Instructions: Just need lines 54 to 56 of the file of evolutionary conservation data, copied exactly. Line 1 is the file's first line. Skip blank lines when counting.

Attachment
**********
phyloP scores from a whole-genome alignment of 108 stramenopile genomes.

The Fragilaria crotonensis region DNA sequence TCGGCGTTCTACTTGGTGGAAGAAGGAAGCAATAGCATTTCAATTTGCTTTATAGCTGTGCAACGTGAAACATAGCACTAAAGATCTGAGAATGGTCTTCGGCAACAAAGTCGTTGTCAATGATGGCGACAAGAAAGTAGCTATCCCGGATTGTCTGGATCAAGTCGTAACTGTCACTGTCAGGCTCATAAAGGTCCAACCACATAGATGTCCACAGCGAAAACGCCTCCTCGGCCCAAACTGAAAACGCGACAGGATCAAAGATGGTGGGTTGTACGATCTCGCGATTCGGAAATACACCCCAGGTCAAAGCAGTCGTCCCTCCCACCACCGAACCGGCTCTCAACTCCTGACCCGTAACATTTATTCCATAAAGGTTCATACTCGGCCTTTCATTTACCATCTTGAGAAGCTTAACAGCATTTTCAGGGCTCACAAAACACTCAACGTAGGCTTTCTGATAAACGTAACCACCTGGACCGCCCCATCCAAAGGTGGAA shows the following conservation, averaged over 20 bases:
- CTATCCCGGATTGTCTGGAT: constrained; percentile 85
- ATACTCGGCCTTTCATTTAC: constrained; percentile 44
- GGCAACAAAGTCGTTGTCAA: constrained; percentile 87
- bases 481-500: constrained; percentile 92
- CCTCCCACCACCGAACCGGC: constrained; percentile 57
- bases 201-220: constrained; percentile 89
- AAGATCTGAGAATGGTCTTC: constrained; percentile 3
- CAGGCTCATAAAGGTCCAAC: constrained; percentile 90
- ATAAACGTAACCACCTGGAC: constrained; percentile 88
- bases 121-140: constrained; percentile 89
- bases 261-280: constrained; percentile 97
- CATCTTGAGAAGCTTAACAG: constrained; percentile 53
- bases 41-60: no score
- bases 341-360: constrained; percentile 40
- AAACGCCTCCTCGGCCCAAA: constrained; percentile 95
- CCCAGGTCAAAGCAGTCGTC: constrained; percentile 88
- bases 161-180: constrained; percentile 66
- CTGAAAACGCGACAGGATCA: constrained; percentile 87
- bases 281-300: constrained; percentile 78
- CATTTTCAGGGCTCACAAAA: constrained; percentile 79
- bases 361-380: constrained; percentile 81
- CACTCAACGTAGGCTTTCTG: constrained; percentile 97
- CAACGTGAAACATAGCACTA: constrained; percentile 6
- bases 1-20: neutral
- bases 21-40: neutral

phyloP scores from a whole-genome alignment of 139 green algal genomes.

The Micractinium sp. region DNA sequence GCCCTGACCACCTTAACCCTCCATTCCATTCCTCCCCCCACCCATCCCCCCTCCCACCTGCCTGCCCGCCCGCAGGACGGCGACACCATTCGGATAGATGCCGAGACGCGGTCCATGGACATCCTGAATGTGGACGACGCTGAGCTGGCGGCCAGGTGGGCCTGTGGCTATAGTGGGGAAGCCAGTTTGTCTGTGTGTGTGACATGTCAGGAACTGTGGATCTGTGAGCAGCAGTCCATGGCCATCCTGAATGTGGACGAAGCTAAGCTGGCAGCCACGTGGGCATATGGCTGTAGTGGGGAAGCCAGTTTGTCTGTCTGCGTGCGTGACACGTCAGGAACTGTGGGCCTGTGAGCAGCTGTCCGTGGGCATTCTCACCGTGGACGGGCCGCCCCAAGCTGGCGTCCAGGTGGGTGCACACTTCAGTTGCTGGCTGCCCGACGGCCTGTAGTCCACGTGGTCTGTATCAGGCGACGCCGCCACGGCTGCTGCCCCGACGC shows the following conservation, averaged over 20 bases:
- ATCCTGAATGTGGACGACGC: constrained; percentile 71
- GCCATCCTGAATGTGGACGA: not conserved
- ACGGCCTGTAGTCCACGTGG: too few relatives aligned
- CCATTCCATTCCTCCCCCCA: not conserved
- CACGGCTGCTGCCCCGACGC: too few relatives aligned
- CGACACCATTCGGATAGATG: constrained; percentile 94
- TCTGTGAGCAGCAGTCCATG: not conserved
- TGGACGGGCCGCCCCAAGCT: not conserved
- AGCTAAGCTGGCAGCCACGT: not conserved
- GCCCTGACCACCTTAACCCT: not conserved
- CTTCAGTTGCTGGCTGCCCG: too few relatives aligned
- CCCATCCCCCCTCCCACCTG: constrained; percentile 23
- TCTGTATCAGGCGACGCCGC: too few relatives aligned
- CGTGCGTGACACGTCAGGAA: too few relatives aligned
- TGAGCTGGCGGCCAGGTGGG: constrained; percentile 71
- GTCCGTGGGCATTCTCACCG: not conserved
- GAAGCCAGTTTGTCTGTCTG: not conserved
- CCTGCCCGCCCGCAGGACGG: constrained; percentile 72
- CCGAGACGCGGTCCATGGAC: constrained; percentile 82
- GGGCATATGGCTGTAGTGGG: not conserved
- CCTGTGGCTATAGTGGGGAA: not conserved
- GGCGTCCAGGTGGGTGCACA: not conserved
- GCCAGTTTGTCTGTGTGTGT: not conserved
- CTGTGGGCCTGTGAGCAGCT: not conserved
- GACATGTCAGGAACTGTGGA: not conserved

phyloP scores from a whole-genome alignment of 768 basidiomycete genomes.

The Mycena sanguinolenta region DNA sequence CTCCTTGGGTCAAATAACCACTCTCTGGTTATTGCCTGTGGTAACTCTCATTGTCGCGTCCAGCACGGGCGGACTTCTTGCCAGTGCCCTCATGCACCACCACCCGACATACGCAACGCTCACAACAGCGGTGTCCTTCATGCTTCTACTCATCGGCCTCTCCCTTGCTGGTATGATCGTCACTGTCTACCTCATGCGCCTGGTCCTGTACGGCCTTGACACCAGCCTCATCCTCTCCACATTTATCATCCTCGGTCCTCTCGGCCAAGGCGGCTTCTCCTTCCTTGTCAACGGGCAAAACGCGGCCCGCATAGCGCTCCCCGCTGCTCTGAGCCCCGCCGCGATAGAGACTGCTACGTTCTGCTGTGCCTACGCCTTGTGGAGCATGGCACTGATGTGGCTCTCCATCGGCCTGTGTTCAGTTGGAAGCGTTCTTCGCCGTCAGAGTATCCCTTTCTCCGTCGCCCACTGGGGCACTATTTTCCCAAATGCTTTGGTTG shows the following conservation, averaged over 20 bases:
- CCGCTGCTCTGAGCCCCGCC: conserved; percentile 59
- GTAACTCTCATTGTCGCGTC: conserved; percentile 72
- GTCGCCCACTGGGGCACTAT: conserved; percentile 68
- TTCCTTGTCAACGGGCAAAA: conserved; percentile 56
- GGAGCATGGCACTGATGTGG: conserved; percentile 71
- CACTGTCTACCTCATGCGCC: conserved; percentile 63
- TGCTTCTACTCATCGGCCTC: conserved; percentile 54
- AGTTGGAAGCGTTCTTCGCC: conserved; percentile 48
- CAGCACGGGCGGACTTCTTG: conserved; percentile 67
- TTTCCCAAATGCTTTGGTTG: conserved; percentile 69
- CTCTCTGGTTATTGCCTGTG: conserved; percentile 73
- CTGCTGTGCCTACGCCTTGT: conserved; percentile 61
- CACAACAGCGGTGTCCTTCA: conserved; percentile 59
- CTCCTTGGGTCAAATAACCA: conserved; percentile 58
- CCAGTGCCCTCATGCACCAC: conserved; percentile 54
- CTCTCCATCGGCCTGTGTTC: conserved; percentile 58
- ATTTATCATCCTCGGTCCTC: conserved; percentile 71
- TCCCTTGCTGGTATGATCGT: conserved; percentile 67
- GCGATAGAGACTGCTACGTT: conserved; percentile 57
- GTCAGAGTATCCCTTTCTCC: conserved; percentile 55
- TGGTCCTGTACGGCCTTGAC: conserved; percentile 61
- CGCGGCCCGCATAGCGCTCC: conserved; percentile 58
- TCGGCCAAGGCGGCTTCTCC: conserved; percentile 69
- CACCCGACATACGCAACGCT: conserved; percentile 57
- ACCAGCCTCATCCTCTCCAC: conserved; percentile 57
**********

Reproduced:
- GACATGTCAGGAACTGTGGA: not conserved

phyloP scores from a whole-genome alignment of 768 basidiomycete genomes.

The Mycena sanguinolenta region DNA sequence CTCCTTGGGTCAAATAACCACTCTCTGGTTATTGCCTGTGGTAACTCTCATTGTCGCGTCCAGCACGGGCGGACTTCTTGCCAGTGCCCTCATGCACCACCACCCGACATACGCAACGCTCACAACAGCGGTGTCCTTCATGCTTCTACTCATCGGCCTCTCCCTTGCTGGTATGATCGTCACTGTCTACCTCATGCGCCTGGTCCTGTACGGCCTTGACACCAGCCTCATCCTCTCCACATTTATCATCCTCGGTCCTCTCGGCCAAGGCGGCTTCTCCTTCCTTGTCAACGGGCAAAACGCGGCCCGCATAGCGCTCCCCGCTGCTCTGAGCCCCGCCGCGATAGAGACTGCTACGTTCTGCTGTGCCTACGCCTTGTGGAGCATGGCACTGATGTGGCTCTCCATCGGCCTGTGTTCAGTTGGAAGCGTTCTTCGCCGTCAGAGTATCCCTTTCTCCGTCGCCCACTGGGGCACTATTTTCCCAAATGCTTTGGTTG shows the following conservation, averaged over 20 bases: